I read through a number of articles and blog posts each day as part of my professional development. Each week, I curate a few of my favorites, including a brief introduction explaining why I find the post to be of value, and recommend you read it.
Here’s a summary of this week’s content:
- The impact of cognitive bias on design
- Understanding the differences between LXPs and LMSs
- What the emerging creator market may mean for L&D
- A look at the new headsets Meta is developing and their potential role in the future of work
- An overview of micro-credentials and their value to workers
Design to Combat Cognitive Bias & Increase Inclusivity
Last month’s Learning Solutions Conference closed with a thought-provoking keynote from David Dylan Thomas exploring cognitive biases and the effect they can have on design. This post by Pam Hogle explores the themes of the keynote and how cognitive bias affects learning and our design of learning programs.
LXP Versus LMS: What Is the Difference?
The rise of learning experience platforms has introduced a growing question within our industry: Which platform is right for our organization? The answer lies first in understanding the differences between the two types of platforms, and this post by Brandon Williams explains both types of platforms and the key differences between them.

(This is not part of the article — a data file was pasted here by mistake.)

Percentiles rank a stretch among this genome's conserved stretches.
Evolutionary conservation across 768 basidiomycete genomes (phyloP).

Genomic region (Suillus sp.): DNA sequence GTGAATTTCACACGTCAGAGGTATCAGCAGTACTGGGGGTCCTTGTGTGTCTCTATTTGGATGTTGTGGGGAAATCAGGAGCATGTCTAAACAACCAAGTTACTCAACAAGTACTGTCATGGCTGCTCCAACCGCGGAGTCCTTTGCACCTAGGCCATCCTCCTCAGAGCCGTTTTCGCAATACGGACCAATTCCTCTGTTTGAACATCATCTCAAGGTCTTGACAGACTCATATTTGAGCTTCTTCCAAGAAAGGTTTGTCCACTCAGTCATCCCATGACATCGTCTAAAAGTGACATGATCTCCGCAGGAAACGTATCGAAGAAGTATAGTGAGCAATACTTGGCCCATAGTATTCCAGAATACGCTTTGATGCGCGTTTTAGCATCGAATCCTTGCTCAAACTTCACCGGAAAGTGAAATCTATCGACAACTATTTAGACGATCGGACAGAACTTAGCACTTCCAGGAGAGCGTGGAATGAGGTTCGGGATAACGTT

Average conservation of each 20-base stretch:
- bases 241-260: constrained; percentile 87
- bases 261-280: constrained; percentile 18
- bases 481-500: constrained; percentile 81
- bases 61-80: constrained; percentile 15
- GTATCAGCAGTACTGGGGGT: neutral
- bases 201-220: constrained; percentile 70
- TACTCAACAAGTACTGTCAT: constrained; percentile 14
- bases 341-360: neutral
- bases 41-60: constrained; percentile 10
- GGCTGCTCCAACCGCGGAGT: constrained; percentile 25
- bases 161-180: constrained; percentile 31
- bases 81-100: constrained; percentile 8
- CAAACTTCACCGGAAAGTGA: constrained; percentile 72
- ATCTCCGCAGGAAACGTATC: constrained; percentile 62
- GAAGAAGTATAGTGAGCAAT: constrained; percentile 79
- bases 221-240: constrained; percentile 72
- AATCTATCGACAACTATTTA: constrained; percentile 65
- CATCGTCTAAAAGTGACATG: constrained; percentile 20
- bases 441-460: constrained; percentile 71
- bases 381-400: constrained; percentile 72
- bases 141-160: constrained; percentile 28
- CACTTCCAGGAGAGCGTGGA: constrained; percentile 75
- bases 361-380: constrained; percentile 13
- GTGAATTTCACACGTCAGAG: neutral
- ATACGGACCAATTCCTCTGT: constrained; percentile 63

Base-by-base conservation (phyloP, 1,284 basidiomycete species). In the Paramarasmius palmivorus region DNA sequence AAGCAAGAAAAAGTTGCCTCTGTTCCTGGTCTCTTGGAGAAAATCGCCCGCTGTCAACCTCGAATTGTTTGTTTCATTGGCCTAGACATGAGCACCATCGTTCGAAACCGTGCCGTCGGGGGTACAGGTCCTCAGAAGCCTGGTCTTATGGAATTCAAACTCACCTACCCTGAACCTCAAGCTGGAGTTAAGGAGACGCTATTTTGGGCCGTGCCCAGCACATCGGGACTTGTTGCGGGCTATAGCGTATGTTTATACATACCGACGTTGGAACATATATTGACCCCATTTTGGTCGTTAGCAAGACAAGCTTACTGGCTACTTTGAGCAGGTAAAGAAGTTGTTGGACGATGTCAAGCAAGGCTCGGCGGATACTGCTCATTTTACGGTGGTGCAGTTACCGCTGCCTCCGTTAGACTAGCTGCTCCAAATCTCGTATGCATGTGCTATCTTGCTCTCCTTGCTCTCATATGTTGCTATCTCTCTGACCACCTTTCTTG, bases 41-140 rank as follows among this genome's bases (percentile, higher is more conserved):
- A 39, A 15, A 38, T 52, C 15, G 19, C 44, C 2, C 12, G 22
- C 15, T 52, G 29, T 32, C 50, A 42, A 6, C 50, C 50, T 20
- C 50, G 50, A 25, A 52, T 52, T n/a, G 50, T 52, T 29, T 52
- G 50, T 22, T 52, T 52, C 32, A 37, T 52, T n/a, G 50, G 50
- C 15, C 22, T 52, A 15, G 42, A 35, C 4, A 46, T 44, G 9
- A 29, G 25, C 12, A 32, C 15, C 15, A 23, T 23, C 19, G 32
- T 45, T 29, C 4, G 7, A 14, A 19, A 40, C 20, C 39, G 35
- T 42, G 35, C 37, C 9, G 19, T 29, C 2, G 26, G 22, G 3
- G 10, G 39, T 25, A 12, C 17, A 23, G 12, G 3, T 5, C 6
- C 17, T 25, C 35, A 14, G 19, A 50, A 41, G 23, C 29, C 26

How The Creator Market Is Totally Disrupting Corporate Training
Platforms like YouTube, facebook, and more recently TikTok have ignited a new industry – the creator market. This post by Josh Bersin explains what the creator market is, and what it may mean for the world of L&D.
Meta’s ‘Project Cambria’ is for Work, Not Games
Virtual Reality has emerged as a viable tool for building immersive training experiences, but the role it plays in workplaces may be even greater in the future. This post by Ryan Dinsdale looks at new headsets being developed by Meta that are being built with work productivity in mind.
Micro-credentials – what they are and how they can help you
Micro-credentials (or open badges) have been available for a number of years, but interest in them has grown in recent years driven by the pandemic’s effect on the labor market. This post by Victoria Masterson provides a great overview on what micro-credentials are, how they work, and where they can provide value.
What Role Do Groups & Communities Play in Learning?
Group membership is a great way to satisfy social and psychological needs for connection and belonging. Scanning through the group offerings on most social sites gives the impression that many were driven by someone saying, “Hey, let’s start a group!” How is your group different from others? What can you do to set it apart?
In this research report, Creating and Sustaining Learning Groups and Communities: A Guide for Beginners, Jane Bozarth sheds light on groups, communities, communities of practice, how to orchestrate participation and membership, as well as how to nurture and sustain your groups and communities.